Heart transplant recipients honored with Chris Klug Foundation’s annual Bounce Back, Give Back Award | AspenTimes.com

Heart transplant recipients honored with Chris Klug Foundation’s annual Bounce Back, Give Back Award

Derek Fitzgerald gave his chest a tap when asked about completing six Ironman triathlons and countless other endurance races. He hadn’t always been an athlete, but the heart pumping life into his being was a gift so special that 140.6 miles of suffering became anything but.

“I talk to my donor all the time, saying, ‘Are we up for this? Let’s do this,’” Fitzgerald said Thursday from the Aspen Square hotel. “The very fact that I’m not so far out from being in a hospital bed and wondering if I was going to wake up the next morning and being awake for only an hour a day that every time I go out there it’s a celebration. … Every heartbeat is a gift given to me by some anonymous hero.”

Fitzgerald, whose life was saved nine years ago after a heart transplant, is one of the sixth annual Bounce Back, Give Back Award winners, an honor handed out by the Chris Klug Foundation. Each year the award recipients are brought to Aspen to take part in a festive weekend, which includes Saturday’s 14th annual Summit for Life uphill race on Aspen Mountain.

Hailing from just outside Philadelphia, the now-46-year-old Fitzgerald plans to compete in Saturday’s race, just as he did about three years ago in his first visit to Aspen. He’ll be the featured guest this weekend along with New York’s Lauren Shields, another heart transplant recipient who is trying to do the most she can with her second chance at life.

When she was 7, Shields contracted a virus that attacked her heart. A healthy child only days before, she would spend nine months in intensive care as her organs began to shut down. The only thing that could save her was a heart transplant and she was put on a waiting list.

“My body had checked out and it was done. I was put into a medically induced coma and at that point we were just hoping that we would get the call,” Shields said. “When I was waiting, the thing that gave me the most hope was seeing people after transplant and that they looked totally normally and you would never even know they had a transplant.”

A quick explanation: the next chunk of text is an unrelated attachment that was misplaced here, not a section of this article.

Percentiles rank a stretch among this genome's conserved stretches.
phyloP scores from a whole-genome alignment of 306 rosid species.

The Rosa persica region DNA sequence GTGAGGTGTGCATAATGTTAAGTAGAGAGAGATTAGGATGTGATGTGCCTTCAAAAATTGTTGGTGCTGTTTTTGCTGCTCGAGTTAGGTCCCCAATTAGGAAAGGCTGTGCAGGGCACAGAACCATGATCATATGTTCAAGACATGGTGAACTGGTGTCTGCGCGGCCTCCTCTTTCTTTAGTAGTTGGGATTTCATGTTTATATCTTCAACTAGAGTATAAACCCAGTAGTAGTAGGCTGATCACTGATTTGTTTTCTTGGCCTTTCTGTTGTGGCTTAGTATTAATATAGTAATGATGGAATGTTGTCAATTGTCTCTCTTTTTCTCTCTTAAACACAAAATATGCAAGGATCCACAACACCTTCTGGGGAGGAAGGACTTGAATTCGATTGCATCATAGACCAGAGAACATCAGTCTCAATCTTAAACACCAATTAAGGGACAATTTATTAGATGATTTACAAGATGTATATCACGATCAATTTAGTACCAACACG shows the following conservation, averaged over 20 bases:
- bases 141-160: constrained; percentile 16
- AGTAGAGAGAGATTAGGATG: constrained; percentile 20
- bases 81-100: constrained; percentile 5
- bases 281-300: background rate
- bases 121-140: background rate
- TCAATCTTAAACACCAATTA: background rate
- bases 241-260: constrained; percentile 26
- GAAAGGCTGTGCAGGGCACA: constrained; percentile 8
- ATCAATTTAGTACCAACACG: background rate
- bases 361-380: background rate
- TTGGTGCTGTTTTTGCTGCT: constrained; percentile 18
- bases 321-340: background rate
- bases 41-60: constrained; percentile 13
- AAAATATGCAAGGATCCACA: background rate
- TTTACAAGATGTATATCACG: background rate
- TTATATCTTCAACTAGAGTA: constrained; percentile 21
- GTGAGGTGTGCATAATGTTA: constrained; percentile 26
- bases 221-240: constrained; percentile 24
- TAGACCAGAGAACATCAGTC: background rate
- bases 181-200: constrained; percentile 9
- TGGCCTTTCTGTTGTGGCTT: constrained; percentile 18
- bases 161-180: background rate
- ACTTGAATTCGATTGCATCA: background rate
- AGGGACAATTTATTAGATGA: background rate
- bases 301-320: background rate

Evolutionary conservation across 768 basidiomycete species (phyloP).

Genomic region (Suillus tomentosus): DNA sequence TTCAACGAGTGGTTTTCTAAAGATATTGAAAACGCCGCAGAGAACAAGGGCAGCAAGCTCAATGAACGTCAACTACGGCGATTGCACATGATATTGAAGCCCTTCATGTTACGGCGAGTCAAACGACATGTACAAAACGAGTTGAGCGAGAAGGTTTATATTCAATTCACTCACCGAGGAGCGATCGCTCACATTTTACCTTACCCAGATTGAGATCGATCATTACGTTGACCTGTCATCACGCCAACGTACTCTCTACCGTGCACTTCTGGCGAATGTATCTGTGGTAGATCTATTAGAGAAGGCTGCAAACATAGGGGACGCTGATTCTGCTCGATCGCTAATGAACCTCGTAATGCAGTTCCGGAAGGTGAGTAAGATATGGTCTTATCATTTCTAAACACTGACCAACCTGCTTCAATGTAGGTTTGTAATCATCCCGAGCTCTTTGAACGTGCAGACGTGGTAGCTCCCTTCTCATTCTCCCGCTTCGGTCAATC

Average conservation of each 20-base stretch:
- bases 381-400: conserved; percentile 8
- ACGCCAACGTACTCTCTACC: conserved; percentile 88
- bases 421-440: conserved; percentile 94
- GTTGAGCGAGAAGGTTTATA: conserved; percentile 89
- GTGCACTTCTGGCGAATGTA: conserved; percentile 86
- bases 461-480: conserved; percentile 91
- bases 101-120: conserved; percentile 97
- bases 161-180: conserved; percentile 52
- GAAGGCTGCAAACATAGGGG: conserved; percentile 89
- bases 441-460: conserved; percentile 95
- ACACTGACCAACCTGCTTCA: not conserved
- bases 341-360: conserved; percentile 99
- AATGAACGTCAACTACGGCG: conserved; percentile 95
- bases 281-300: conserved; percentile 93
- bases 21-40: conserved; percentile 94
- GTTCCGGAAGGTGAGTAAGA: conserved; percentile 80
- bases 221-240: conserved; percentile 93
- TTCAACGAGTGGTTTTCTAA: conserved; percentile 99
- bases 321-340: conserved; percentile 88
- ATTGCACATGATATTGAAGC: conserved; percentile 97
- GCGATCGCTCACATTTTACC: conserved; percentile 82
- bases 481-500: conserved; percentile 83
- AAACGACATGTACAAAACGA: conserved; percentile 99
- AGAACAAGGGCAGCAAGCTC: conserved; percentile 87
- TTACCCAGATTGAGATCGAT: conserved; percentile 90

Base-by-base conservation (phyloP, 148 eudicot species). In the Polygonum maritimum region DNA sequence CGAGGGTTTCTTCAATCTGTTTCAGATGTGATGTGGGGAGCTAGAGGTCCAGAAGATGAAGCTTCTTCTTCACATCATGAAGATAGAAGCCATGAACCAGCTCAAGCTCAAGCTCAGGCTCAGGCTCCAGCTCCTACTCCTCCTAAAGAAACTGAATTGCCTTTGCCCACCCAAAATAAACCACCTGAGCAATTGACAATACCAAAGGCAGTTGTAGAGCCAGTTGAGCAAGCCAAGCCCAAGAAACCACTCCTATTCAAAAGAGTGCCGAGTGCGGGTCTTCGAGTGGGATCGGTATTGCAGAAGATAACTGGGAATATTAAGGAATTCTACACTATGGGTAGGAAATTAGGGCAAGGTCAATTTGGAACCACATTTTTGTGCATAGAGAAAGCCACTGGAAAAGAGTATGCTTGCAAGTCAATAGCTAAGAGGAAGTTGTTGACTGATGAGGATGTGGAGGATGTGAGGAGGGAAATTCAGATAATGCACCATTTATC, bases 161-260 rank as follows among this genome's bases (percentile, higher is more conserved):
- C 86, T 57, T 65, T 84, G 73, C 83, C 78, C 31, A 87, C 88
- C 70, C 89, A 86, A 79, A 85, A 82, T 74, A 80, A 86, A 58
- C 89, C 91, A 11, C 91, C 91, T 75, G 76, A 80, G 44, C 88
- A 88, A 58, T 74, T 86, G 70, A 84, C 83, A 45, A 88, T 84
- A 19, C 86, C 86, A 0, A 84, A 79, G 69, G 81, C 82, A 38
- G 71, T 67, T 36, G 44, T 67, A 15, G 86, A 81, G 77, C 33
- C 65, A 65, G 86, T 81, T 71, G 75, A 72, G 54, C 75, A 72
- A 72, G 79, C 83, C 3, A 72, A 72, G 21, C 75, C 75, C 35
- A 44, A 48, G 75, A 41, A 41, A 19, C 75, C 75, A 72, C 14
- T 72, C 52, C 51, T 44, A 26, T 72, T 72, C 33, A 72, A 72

While on life support in March 2009, not even two months after being put on the waiting list, Shields was gifted her new heart. This was just the beginning, however, as soon after she had a stroke and had to relearn how to do basic body functions such as walking, sitting and swallowing.

Now 19 and a college sophomore, a healthy Shields spends her time spreading the word of organ donation while working on her biology degree. She hopes to one day work in a hospital and give back to those who went through a similar ordeal.

“In some ways that event in my life, although it was so hard and it may seem so scary and terrible, it really changed my life and my outlook on life and really made me the person I am today,” Shields said. “You don’t take things for granted anymore and you really live each day to the fullest because you never know what can happen.”

Fitzgerald’s heart transplant was the result of cancer. When he was 30, he was diagnosed with non-Hodgkin’s lymphoma. The chemotherapy cured him of the cancer, but did extensive damage to his heart. He spent the next seven years dealing with ongoing heart failure and finally got his life-saving transplant Jan. 3, 2011.

Only eight months after the transplant, he ran his first 5K. Two months after that, he ran his first half marathon. Barely a year later, he competed in his first Olympic-distance triathlon and has not slowed down since.

An ambassador for numerous organizations, including the Ironman Foundation, Donate Life America and the Gift of Life Donor Program, Fitzgerald also started the Recycledman Foundation, which seeks to get those who have survived medical hardship back into an active, healthy lifestyle.

“To be alive is an amazing thing and to be able to live this amazing life is another thing entirely,” Fitzgerald said. “A lot of people look at a life after a significant health challenge as a life of limitations and compromise. And it’s about getting up and moving. The more you take care of your body here, the more you are going to take care of your mind, the more you are going to stay compliant with your medications and the better your quality of life will be.”

Saturday’s Summit for Life race, a roughly 3,200-foot hike or skin up Aspen Mountain, is scheduled to start at 5:30 p.m. To see about racing or donating, or taking part in the post-race dinner and awards presentation at the top of Aspen Mountain, go to summitforlife.org.


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